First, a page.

Demand and output increased during the month of September, leading economists to conclude that the national economy has entered a recovery phase after the doldrums of a pandemic-induced shutdown earlier the spring and summer.
The information provider IHS Markit, which has offices in New York, is reporting that its composite purchasing index was up to 54.4 in September, up from 49.7 in July.
An index reading above 50 points to increased activity, while any reading below that number shows a decline in business activity.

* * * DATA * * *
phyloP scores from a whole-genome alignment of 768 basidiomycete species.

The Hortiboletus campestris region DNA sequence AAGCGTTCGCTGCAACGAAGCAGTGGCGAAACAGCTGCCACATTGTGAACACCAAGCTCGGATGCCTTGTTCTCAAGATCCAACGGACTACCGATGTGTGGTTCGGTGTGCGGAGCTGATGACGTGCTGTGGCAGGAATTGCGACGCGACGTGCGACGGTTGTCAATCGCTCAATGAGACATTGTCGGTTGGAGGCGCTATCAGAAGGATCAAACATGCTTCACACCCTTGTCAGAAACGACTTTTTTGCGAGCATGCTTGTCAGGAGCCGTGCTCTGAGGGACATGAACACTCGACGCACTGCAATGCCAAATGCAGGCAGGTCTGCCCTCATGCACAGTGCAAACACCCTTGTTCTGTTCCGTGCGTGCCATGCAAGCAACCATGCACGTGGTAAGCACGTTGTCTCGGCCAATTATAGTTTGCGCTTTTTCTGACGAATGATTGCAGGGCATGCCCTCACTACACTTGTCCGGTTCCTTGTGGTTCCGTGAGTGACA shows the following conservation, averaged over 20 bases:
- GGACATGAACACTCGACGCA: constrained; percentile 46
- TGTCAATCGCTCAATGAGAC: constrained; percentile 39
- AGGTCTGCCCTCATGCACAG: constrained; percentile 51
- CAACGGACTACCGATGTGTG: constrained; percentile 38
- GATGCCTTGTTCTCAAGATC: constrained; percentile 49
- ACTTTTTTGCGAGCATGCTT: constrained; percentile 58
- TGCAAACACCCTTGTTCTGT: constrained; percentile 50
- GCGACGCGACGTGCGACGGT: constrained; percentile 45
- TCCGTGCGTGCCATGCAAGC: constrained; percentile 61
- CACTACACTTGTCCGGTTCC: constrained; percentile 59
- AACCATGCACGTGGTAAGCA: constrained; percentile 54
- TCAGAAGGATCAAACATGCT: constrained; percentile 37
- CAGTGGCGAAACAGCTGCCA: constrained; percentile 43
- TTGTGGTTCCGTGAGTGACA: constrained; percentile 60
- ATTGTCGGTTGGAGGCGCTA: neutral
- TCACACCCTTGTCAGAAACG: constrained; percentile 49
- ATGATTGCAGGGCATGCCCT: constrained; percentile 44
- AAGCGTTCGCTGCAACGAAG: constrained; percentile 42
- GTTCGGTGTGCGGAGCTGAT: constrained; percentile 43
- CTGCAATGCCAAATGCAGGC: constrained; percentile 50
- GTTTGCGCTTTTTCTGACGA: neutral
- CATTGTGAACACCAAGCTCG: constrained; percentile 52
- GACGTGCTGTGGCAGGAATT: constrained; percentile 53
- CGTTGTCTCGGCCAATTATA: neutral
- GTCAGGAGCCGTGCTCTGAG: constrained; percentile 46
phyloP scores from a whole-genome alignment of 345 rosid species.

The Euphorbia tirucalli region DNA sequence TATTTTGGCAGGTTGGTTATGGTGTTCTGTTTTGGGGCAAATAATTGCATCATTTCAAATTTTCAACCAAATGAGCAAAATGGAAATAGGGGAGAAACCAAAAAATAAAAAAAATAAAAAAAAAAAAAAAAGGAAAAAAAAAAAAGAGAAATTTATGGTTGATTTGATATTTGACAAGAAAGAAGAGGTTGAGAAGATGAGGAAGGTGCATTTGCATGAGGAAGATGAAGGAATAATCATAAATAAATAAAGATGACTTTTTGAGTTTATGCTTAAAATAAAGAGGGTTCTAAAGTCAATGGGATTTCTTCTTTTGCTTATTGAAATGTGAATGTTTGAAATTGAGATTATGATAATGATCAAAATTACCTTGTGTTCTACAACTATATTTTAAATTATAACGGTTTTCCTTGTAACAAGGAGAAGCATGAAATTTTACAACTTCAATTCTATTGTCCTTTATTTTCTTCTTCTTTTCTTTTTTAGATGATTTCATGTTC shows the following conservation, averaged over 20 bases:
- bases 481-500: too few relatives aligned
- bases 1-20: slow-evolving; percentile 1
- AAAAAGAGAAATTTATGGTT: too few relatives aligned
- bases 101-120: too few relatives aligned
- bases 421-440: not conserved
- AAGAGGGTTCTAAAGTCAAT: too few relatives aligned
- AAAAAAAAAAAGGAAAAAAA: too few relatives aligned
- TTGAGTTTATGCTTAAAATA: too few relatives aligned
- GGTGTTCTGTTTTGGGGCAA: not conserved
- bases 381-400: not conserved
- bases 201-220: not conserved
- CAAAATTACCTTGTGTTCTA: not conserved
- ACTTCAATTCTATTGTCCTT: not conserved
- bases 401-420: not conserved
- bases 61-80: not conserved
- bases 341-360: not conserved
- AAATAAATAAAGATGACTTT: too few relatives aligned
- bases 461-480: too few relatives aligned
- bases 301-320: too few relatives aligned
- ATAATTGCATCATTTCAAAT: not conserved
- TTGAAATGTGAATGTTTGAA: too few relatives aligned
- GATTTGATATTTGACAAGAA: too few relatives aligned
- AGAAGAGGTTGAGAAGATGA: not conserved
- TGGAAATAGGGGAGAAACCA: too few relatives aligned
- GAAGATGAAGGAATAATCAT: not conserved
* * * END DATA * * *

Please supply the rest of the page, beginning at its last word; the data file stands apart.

The services sector was up to 54.6 in September, with the manufacturing sector coming in at 53.5.
Such numbers, reports the Wall Street Journal, “suggest the U.S. economy is continuing its slow and steady climb from the deep declines in the spring.”
While strong, the numbers were also marginally off from what was recorded in August, when the composite purchasing index stood at 54.6.
In an interview with the Reuters news service, Chris Williamson, IHS Markit chief business economist, said the question now is “whether the economy’s strong performance can be sustained into the fourth quarter.”
Williamson suggested that trends in the coming weeks may be in a kind of holding pattern as “businesses await clarity with respect to both the path of the pandemic and the election.”
By Garry Boulard
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